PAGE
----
Five Songs for Winter

It’s mid November (how did that happen?), but as Glasgow residents will know, winter here lasts from October to about March. I like winter – although I prefer it drier than Glasgow’s – which has so far plunged the city into a cycle of continuously grey skies, intermittent mild rain, and absurdly violent wind.

Thanks to my upcoming travel plans, I am calling next year my Year of Two Winters. I will live through a Northern and a Southern Hemisphere winter. This will include a short spell in Iceland on the cusp of the Arctic circle – because why not? 4 hours of sunlight? Thanks to my night shift job here in Glasgow that’ll be more than I’m used to seeing.

It occurs to me that music is kind of seasonal. Often songs or albums are defined by when they are released, or when they reach prominence – for example if they’re attached to a film or television show. Sometimes it’s when you experience it, when it becomes part of your life. Other times there’s something about the song itself, some mood or theme. There’s a seasonality to the human experience, particularly here in the Northern Hemisphere, and for an introvert like me, Winter is more my speed.

Obviously there’s Christmas – which I enjoy, despite all rumours to the contrary – but there’s some deeper quality about Winter that appeals to me. Maybe it’s the romantic in me, but it softer, more poetic, more reflective.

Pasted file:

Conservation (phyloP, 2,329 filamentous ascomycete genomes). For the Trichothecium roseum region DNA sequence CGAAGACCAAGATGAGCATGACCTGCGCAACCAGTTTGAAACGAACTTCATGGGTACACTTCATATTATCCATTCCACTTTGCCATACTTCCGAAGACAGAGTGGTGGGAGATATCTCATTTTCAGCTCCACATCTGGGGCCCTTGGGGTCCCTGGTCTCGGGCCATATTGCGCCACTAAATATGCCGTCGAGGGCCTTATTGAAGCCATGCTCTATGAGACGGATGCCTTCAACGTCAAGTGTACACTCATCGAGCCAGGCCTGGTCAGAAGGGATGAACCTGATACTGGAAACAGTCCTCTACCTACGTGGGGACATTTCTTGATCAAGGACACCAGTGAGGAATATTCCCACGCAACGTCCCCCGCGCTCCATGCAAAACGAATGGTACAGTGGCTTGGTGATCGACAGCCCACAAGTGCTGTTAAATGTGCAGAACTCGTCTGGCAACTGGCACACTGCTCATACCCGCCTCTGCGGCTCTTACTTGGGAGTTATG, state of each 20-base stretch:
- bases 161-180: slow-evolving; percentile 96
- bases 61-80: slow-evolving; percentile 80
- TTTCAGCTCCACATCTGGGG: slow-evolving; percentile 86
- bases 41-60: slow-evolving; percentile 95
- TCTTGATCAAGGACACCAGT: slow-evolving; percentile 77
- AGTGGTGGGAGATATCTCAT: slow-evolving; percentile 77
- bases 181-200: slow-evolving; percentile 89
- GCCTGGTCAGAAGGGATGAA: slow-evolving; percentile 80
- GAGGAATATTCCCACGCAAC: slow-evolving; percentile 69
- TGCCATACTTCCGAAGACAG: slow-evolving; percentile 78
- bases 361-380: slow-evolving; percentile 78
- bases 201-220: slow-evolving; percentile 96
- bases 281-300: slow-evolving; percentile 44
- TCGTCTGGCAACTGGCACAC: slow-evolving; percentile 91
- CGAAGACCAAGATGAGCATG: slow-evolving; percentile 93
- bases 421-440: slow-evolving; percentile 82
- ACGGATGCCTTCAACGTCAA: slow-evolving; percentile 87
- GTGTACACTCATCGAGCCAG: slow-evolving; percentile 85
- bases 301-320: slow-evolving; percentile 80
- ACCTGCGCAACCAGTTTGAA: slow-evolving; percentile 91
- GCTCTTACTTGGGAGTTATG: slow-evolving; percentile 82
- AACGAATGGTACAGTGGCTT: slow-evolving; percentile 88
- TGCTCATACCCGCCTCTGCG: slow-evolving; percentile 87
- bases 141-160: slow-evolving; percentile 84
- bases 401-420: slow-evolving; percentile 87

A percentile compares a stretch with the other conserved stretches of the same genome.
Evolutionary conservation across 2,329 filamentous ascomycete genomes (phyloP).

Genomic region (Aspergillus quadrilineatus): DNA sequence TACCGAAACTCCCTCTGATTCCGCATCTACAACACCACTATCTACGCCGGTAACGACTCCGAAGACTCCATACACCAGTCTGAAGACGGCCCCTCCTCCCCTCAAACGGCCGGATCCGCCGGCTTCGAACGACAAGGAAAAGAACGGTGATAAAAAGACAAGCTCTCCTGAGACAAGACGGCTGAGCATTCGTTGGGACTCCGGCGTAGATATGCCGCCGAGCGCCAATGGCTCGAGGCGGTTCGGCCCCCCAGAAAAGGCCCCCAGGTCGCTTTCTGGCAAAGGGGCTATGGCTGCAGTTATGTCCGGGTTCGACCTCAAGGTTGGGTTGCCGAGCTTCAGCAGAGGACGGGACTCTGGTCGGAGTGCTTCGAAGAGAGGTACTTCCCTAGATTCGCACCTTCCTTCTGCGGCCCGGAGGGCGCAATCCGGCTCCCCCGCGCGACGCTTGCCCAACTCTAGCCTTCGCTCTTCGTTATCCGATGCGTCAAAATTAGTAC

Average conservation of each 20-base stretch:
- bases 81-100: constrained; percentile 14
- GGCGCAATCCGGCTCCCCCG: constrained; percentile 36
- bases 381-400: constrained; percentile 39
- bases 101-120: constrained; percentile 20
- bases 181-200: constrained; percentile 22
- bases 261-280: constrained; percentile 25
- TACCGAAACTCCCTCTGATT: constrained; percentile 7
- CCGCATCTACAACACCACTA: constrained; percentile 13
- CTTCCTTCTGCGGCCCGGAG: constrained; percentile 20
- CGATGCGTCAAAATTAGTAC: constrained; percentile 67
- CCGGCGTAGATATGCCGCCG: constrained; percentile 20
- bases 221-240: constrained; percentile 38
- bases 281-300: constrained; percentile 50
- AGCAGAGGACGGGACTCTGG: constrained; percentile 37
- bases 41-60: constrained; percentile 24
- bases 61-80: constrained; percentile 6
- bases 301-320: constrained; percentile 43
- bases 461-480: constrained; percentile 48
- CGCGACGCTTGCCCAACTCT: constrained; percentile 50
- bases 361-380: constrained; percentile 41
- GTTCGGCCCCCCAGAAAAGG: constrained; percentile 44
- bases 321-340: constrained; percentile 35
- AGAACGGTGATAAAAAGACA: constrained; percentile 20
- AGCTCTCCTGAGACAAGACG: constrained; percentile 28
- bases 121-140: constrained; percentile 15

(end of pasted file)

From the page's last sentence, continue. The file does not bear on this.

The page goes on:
Here then, are five songs that suggest these kinds of qualities to me.

Siskiyou – So Cold
from Keep Away the Dead (Constellation, 2011)

Not to keep beating this particular drum, but in early 2012, Colin Huebert’s band Siskiyou became the soundtrack of my life for several months – through most of the winter in fact. In the space of a few months I had had my whole world shaken apart, and the repercussions of that still linger years later. This music represents a kind of solid ground in a time of turmoil.

There was something about the intimate and slightly nervous energy of Siskiyou that helped me in some way then – and still does today. It was music that spoke to who I am, and where I was in my life. Sad music is important, but so is music that feels fragile and jittery, or to borrow a line from Talking Heads, born with a weak heart. That’s what Siskiyou feels like to me – the bold but unassuming expression of a nervous and introverted disposition.

And hey, I might as well kick this nonsense off with a song that’s literally called “So Cold”.

Everlovely Lightningheart – Yarrow Lophophora
from Sien Weal Tallion Rue (Hydra Head, 2009)

I’m a sucker for great evocative titles, and I’m a sucker for everything Faith Coloccia does, so how could I not love the late lamented Everlovely Lighteningheart? I’m honestly at a loss to understand how such incredibly, profoundly beautiful music as this comes into this world – all my own attempts to birth such things have led to ruinous failure.

This piece anchors around a simple repeating musical motif, but like much of EL’s output, that motif is set in the larger context of a dense swirling collage – of field recorded elements, crackling hums and drones, tinkling bells and percussion. There’s a kind of cinematic scope to Yarrow that’s overpowering. Sometimes it’s the world as viewed through a pinhole camera – vague silhouettes of tree branches drifting in and out of focus. And for me it speaks to the dripping of melting snow in short daylight hours, freezing again under the clear night sky.